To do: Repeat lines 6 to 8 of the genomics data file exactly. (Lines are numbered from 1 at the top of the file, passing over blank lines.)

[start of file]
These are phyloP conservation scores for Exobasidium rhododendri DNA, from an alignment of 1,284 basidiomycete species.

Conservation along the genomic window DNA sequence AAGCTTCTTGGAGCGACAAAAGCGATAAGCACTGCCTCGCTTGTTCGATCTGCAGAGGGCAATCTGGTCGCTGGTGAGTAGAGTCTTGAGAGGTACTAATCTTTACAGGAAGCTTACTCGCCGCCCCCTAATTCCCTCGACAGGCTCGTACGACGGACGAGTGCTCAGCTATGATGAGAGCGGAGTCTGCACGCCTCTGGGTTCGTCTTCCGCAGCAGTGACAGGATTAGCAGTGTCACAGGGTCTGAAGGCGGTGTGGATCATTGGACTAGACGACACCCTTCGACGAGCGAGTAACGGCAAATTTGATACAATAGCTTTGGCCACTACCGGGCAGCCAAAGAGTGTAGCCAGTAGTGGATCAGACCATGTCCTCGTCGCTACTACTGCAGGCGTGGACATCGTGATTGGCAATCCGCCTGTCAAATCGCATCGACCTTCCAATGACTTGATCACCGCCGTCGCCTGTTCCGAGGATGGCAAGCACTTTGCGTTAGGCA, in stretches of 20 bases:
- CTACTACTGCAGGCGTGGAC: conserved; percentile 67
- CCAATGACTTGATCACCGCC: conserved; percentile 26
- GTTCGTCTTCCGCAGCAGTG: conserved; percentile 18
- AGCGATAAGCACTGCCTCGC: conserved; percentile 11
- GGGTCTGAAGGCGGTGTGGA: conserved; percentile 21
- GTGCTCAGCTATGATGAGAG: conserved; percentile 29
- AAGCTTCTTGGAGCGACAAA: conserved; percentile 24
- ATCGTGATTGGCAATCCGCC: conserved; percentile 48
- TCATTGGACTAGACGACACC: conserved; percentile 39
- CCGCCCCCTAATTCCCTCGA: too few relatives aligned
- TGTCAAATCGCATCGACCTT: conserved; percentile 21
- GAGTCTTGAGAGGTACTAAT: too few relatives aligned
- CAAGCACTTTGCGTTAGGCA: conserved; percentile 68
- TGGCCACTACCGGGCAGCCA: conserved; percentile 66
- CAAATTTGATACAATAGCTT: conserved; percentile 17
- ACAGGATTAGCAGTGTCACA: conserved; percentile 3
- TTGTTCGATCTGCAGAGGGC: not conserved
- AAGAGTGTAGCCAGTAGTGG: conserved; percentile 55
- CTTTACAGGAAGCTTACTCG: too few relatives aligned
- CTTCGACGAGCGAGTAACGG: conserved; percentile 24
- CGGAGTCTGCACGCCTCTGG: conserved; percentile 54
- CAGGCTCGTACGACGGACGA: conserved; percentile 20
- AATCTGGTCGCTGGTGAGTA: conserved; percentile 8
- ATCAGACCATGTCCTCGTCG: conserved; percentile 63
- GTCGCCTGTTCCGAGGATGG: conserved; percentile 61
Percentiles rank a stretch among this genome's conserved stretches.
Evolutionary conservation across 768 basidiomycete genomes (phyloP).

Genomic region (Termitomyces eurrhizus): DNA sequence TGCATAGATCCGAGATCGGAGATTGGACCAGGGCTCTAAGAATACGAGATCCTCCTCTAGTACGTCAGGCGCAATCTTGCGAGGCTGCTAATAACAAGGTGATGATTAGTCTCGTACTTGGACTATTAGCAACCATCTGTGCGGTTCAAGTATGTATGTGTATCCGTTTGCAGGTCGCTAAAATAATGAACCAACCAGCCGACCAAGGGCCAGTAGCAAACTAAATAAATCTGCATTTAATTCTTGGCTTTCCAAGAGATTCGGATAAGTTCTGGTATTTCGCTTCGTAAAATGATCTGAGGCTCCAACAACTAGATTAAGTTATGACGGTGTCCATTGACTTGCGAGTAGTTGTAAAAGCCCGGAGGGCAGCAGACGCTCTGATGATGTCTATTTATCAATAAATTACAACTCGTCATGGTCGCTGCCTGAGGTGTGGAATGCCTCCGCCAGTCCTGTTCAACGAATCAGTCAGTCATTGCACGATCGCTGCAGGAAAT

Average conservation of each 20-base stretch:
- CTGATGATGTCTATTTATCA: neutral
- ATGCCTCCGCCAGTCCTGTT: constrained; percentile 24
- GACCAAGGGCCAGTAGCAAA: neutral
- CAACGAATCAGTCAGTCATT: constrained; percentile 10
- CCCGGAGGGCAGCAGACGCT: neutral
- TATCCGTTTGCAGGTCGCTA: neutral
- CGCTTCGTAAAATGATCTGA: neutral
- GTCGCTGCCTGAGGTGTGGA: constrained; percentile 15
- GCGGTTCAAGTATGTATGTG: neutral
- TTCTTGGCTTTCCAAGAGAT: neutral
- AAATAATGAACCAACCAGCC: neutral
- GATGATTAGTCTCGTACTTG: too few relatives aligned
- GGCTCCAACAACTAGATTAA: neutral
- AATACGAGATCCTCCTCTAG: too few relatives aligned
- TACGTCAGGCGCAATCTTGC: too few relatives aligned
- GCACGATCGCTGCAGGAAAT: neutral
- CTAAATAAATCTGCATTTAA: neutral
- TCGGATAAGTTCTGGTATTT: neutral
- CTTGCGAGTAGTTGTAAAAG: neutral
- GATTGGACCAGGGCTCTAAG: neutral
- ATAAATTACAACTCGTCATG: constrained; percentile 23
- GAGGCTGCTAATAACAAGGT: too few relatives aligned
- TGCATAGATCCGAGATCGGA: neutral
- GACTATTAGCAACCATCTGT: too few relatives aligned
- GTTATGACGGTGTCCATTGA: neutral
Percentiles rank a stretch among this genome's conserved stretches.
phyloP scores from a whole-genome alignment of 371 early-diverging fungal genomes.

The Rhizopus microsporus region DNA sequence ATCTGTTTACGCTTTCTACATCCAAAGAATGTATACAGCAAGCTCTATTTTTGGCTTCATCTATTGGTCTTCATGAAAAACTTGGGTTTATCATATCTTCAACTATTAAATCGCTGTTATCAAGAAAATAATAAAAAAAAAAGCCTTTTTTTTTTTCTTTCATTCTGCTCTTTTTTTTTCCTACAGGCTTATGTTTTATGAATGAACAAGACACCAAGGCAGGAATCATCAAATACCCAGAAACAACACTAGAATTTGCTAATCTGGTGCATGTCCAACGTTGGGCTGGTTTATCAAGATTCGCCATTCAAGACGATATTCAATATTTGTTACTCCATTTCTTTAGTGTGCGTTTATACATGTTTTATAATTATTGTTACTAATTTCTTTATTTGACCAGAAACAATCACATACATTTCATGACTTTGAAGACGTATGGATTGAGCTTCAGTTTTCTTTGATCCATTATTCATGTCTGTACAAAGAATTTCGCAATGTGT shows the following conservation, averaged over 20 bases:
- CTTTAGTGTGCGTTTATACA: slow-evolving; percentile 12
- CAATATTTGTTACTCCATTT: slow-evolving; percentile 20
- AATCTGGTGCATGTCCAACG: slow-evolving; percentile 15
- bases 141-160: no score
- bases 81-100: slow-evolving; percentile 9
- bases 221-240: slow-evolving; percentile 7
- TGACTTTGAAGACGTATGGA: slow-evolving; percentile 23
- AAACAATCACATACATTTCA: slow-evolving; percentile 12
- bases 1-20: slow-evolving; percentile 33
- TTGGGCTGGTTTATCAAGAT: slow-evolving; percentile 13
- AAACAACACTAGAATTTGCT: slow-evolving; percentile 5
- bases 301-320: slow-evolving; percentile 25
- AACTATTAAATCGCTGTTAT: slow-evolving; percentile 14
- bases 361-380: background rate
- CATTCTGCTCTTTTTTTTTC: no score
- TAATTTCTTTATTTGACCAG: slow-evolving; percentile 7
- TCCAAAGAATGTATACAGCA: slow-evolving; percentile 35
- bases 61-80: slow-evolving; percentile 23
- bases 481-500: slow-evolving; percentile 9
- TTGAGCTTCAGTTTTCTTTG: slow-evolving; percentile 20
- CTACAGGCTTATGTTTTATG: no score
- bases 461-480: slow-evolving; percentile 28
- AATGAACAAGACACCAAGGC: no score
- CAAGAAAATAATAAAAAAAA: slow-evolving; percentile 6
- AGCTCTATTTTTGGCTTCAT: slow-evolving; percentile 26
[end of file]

- AGCGATAAGCACTGCCTCGC: conserved; percentile 11
- GGGTCTGAAGGCGGTGTGGA: conserved; percentile 21
- GTGCTCAGCTATGATGAGAG: conserved; percentile 29